Taxes & business banking for the self-employed


 Self Employed and Freelancers: the economy and corona in the long term

Last updated on Aug 9, 2021

Kate Bailey

Freelance Editor

Jan 5, 2021

We know last year has been all about bad news - and we do not want to bring you more. Rather, as we head into the new year we want to reflect on the long term impacts of the Corona crisis on the economy. We often talk in detail about planning and being one step ahead on this blog, and we want to share some of the insights we have researched to best prepare you heading into 2021.

Yes, we have discussed the topic of Corona at length but what we know is that this crisis is not just about today, but the burden of the future and maybe even yours as a freelancer or self-employed person. Can we say all of these things will happen for certain? No, none of them are death or taxes! Ha! Should we all be aware of them?

Yes. Perhaps you know the saying of Benjamin Franklin who once wrote: “an ounce of prevention is worth a pound of cure”. In fact, he originally wrote this under an alias identity and contrary to popular belief he was not talking about health, or foreshadowing anything, he was in fact talking about fire safety.

In fact, what he said in full, and for the more existentially minded of you perhaps you see our point here: "In the first Place, as an Ounce of Prevention is worth a Pound of Cure, I would advise 'em to take care how they suffer living Coals in a full Shovel, to be carried out of one Room into another, or up or down Stairs, unless in a Warmingpan shut; for Scraps of Fire may fall into Chinks and make no Appearance until Midnight; when your Stairs being in Flames, you may be forced, (as I once was) to leap out of your Windows, and hazard your Necks to avoid being oven-roasted." So, we will let you mull over this existential thought, and carry on with assessing the long term effects on the economy of Corona. 

As a note, we do of course want to talk about freelancers and the self employed but there is no discussing them in this context without looking at the entire macro ecosystem. 

It is difficult to predict how long restrictions will last for private households and companies and what economic and social processes will result from them. This leads to consumer reluctance to buy and less investment by companies. As a result, overall economic demand will continue to decline.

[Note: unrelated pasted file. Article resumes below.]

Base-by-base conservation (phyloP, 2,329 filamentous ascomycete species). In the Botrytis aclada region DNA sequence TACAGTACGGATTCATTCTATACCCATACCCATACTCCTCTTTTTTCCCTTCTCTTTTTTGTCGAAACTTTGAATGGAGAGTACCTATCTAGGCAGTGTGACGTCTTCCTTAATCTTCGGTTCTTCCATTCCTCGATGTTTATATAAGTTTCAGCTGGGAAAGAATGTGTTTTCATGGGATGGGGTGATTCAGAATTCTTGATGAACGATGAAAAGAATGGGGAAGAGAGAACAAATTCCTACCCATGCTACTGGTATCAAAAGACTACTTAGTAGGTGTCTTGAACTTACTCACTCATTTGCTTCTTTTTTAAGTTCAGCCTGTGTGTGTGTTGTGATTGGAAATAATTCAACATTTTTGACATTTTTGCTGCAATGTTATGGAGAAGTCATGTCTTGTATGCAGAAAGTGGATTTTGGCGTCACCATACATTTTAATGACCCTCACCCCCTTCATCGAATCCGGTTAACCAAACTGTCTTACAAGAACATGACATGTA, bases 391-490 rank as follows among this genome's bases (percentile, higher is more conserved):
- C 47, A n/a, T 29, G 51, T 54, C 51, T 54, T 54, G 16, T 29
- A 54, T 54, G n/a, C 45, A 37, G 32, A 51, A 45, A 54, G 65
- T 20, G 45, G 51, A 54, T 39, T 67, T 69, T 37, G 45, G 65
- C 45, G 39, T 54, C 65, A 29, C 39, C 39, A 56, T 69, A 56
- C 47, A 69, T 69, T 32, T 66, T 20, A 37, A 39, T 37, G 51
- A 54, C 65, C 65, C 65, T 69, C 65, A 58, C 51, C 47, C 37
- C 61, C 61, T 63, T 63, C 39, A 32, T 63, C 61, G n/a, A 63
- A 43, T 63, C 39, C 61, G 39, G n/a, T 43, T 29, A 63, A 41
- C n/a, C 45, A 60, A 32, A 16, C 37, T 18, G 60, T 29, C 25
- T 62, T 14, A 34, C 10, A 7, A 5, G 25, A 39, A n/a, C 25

In principle, it can therefore be assumed that there will be a decline in economic output of at least six percent in Germany this year. World trade is also likely to decline by 15 percent last year.

For comparison: in the financial and economic crisis of 2008/2009, world trade collapsed by around eleven percent in 2009. The economic consequences of the Corona crisis for both Germany and the global economy will therefore be much stronger.

The 2008/2009 crisis had its origins in the finance and banking sector. Due to bad loans, banks were able to grant fewer loans to companies, which resulted in losses for companies during the crisis. That then had real economic effects. The current crisis has its origins in the real economy. The epidemic policy measures and the increased absence from work lead directly to real economic losses. Companies can produce less.

At the same time, there is less demand. The loss of income in companies and households is in turn carried over to the financial markets. In the current crisis, we are dealing with very significant price losses on the international stock markets, which are more rapid than during the financial and economic crisis of 2008/2009. This should be the liquidity position of companies and thus aggravate real economic problems. Large companies are financed in part through the stock market, which means they have less money to invest when their stock values ​​fall, while the economic outlook for companies has deteriorated.

The latter is also a problem for small and medium-sized companies, which make up the majority of all companies in Europe and Germany. Because due to the worsened macroeconomic outlook and the containment measures, an increased risk of default on corporate loans is to be expected. To compensate for this, banks are making it harder to lend to healthier businesses by, for example, charging higher interest rates or issuing a lower volume of credit. The actual defaults and the increased risk of default are putting a strain on lending to companies, especially in the sectors that are badly affected.